2018 ALLEA Madame de Staël Prize
The All European Academies Madame de Staël Prize for Cultural Values is annually awarded to eminent scholars whose work represents a significant contribution to the cultural and intellectual values of Europe and to the idea of European integration, thereby promoting and strengthening an understanding of Europe as a multifaceted, intellectual, open and vibrant entity. The prize also seeks to underline the importance of non-technological scholarly work and research for European advancement.
The 2018 ALLEA Madame de Staël Prize was awarded to Professor Andrea Pető (Central European University) to honour her wide-ranging scholarly work on gender studies and European contemporary history. The award was handed over by the European Commissioner for Digital Economy and Society, Mariya Gabriel, during a festive award ceremony on 16 May in Sofia. The laureate delivered the lecture “Parallel stories in European history”, which was preceded by laudatory speaker Luisa Passerini (European University Institute, Florence).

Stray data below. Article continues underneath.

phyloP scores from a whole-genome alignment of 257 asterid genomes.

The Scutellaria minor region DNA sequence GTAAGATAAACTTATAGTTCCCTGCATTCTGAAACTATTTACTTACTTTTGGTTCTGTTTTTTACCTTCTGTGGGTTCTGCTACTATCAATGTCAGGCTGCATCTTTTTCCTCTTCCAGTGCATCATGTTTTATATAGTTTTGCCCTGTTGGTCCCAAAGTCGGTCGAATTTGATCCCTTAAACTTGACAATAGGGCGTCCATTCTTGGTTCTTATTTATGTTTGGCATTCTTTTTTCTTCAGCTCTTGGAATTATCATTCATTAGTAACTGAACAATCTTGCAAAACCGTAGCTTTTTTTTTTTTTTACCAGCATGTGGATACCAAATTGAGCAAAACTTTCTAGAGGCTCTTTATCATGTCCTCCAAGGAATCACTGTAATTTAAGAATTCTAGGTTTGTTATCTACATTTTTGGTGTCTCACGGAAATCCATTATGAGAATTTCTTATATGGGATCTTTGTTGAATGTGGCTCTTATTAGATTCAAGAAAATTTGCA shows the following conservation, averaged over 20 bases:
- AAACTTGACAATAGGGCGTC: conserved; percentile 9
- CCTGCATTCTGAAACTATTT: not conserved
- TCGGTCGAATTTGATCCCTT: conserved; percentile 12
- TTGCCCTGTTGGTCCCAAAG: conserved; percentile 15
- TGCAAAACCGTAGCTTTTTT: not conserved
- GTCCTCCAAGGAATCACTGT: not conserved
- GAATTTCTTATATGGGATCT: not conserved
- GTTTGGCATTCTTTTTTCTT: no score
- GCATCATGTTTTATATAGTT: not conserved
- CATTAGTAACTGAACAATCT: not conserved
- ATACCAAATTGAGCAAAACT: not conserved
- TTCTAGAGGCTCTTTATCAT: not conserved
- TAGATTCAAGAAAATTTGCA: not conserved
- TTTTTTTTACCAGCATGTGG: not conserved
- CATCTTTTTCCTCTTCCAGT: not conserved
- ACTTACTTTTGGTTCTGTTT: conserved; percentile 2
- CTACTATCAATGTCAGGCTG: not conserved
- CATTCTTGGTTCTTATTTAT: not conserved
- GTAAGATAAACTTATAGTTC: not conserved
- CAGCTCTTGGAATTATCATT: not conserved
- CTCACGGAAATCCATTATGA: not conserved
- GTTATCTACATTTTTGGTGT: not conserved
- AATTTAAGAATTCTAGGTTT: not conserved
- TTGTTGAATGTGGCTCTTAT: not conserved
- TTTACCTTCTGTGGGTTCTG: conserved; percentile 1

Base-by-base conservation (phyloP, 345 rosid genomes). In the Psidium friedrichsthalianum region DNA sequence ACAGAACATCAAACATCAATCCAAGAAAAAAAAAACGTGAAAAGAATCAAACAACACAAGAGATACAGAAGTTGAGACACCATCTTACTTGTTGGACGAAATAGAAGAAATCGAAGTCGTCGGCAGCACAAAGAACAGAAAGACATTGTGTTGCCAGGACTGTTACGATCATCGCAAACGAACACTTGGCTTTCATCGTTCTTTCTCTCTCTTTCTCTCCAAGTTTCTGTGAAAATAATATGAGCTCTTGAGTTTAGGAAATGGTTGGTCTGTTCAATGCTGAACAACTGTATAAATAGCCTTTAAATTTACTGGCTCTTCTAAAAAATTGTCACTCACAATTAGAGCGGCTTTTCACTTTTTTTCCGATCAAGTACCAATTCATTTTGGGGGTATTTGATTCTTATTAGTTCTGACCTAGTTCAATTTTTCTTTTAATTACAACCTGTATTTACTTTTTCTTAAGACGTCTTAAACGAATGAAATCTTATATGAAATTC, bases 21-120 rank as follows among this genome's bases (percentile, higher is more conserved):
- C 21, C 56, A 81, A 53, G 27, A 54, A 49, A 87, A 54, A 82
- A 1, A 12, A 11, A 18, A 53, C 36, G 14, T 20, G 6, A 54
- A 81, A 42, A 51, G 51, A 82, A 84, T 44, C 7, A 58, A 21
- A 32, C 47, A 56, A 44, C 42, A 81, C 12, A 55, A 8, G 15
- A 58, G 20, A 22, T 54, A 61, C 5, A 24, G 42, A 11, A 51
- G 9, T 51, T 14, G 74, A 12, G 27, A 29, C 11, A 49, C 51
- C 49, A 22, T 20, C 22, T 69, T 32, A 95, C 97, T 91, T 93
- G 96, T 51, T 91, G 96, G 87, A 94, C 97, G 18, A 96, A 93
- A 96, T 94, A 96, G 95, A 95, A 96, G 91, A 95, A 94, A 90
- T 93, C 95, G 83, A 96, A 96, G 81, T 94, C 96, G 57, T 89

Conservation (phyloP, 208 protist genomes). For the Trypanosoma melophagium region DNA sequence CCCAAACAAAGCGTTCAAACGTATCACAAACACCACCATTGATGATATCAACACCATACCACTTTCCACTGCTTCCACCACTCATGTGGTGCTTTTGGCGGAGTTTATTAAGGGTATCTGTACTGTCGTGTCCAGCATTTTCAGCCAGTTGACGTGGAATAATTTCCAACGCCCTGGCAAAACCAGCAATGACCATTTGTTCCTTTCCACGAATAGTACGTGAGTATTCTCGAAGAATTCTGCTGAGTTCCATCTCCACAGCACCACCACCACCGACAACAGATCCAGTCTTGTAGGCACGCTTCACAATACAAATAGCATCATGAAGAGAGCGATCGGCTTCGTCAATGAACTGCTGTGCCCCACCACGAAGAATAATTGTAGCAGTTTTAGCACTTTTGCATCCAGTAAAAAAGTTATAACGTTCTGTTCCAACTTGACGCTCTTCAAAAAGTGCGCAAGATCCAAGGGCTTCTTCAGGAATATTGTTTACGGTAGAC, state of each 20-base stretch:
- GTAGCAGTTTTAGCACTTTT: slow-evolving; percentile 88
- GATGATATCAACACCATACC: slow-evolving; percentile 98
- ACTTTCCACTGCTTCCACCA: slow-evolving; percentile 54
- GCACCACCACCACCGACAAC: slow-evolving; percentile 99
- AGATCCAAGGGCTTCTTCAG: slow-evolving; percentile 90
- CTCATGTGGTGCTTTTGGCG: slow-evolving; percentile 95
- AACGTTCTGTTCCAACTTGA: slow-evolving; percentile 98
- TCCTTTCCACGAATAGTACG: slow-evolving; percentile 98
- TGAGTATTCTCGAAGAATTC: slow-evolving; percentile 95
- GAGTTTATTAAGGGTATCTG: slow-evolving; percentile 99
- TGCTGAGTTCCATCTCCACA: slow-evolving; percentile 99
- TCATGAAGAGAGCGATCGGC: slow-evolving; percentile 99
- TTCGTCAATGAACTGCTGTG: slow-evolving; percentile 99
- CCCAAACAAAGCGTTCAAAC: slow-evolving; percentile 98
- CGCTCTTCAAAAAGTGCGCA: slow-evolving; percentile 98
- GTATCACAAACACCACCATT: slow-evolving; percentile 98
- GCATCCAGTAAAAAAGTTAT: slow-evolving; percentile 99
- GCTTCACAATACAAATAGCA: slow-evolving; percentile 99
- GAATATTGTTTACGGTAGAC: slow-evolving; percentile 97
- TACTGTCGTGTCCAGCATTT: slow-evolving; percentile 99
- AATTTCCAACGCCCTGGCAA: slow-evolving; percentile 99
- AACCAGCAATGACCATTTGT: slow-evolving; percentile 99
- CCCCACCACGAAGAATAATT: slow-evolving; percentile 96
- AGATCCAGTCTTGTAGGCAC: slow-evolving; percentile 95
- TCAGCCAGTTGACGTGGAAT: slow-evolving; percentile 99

The Prize seeks to pay tribute to the boundless intellectual and cultural diversity, and richness of Europe. It highlights how outstanding scholarly work, particularly in the fields of the humanities and social sciences, contributes to the understanding of Europe as a cultural and intellectual entity.
The first laureate, Professor of Contemporary History Luisa Passerini (European University Institute), received the Prize from former European Commission President José Manuel Barroso in 2014 as a tribute to her work on European cultural identity.
In 2015, Professor of Political Sciences Dame Helen Wallace (British Academy) was awarded the Prize by EU Commissioner Carlos Moedas for her outstanding work on political studies and policy in Europe.
In 2016, EU Commissioner Johannes Hahn awarded the Prize to the philosopher Rémi Brague (Free University of Berlin)for his comprehensive works on the relationship between Judaism, Christianity and Islam today.
The President of the Court of Justice of the European Union and Professor of European Law at the University of Leuven, Koen Lenaerts, received the Prize in 2017 for his extensive scholarly work on European law and his reflections on European jurisdiction.
The prize is generously co-sponsored by the Compagnia di San Paolo. The Compagnia di San Paolo, founded in 1563 as a charitable brotherhood, is today one of the largest private-law foundations in Europe. It pursues aims of public interest and social use, in order to foster the civil, cultural and economic development of the community in which it operates. The Compagnia is active in the sectors of Research and Health, Art, Cultural Heritage and Activities, Cultural Innovation, Social Policies and Philanthropy.